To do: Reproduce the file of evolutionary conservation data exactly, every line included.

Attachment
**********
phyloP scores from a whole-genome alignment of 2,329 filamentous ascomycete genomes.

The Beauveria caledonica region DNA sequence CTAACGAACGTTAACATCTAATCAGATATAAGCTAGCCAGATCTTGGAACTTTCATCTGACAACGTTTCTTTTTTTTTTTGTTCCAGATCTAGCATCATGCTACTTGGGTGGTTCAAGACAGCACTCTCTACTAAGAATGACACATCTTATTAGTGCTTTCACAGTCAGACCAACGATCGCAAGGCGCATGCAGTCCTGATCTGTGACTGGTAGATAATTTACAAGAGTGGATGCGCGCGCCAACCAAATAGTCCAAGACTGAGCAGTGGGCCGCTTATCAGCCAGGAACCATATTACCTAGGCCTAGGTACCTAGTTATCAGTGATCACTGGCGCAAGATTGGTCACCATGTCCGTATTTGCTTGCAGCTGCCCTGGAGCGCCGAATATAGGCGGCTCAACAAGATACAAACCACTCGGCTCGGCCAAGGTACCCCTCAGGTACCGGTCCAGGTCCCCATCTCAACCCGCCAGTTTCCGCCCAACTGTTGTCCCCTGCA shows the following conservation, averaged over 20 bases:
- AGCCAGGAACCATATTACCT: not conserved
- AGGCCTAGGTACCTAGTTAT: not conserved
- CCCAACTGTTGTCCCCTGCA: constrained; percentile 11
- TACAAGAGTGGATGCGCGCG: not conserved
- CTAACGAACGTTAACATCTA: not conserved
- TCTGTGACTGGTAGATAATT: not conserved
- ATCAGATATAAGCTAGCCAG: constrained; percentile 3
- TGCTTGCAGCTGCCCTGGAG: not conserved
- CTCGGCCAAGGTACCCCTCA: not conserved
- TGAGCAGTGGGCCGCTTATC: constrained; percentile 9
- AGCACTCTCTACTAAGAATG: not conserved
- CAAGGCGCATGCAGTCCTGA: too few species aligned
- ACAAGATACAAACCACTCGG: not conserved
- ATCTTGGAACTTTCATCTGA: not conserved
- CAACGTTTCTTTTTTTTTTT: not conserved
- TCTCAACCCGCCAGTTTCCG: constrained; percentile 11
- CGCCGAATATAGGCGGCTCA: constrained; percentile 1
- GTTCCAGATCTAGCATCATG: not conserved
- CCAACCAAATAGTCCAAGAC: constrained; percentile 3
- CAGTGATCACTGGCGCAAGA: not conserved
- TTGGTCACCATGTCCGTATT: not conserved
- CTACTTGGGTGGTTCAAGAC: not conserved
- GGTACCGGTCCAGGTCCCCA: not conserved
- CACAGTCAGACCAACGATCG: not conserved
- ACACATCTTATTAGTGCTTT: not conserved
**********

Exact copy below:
phyloP scores from a whole-genome alignment of 2,329 filamentous ascomycete genomes.

The Beauveria caledonica region DNA sequence CTAACGAACGTTAACATCTAATCAGATATAAGCTAGCCAGATCTTGGAACTTTCATCTGACAACGTTTCTTTTTTTTTTTGTTCCAGATCTAGCATCATGCTACTTGGGTGGTTCAAGACAGCACTCTCTACTAAGAATGACACATCTTATTAGTGCTTTCACAGTCAGACCAACGATCGCAAGGCGCATGCAGTCCTGATCTGTGACTGGTAGATAATTTACAAGAGTGGATGCGCGCGCCAACCAAATAGTCCAAGACTGAGCAGTGGGCCGCTTATCAGCCAGGAACCATATTACCTAGGCCTAGGTACCTAGTTATCAGTGATCACTGGCGCAAGATTGGTCACCATGTCCGTATTTGCTTGCAGCTGCCCTGGAGCGCCGAATATAGGCGGCTCAACAAGATACAAACCACTCGGCTCGGCCAAGGTACCCCTCAGGTACCGGTCCAGGTCCCCATCTCAACCCGCCAGTTTCCGCCCAACTGTTGTCCCCTGCA shows the following conservation, averaged over 20 bases:
- AGCCAGGAACCATATTACCT: not conserved
- AGGCCTAGGTACCTAGTTAT: not conserved
- CCCAACTGTTGTCCCCTGCA: constrained; percentile 11
- TACAAGAGTGGATGCGCGCG: not conserved
- CTAACGAACGTTAACATCTA: not conserved
- TCTGTGACTGGTAGATAATT: not conserved
- ATCAGATATAAGCTAGCCAG: constrained; percentile 3
- TGCTTGCAGCTGCCCTGGAG: not conserved
- CTCGGCCAAGGTACCCCTCA: not conserved
- TGAGCAGTGGGCCGCTTATC: constrained; percentile 9
- AGCACTCTCTACTAAGAATG: not conserved
- CAAGGCGCATGCAGTCCTGA: too few species aligned
- ACAAGATACAAACCACTCGG: not conserved
- ATCTTGGAACTTTCATCTGA: not conserved
- CAACGTTTCTTTTTTTTTTT: not conserved
- TCTCAACCCGCCAGTTTCCG: constrained; percentile 11
- CGCCGAATATAGGCGGCTCA: constrained; percentile 1
- GTTCCAGATCTAGCATCATG: not conserved
- CCAACCAAATAGTCCAAGAC: constrained; percentile 3
- CAGTGATCACTGGCGCAAGA: not conserved
- TTGGTCACCATGTCCGTATT: not conserved
- CTACTTGGGTGGTTCAAGAC: not conserved
- GGTACCGGTCCAGGTCCCCA: not conserved
- CACAGTCAGACCAACGATCG: not conserved
- ACACATCTTATTAGTGCTTT: not conserved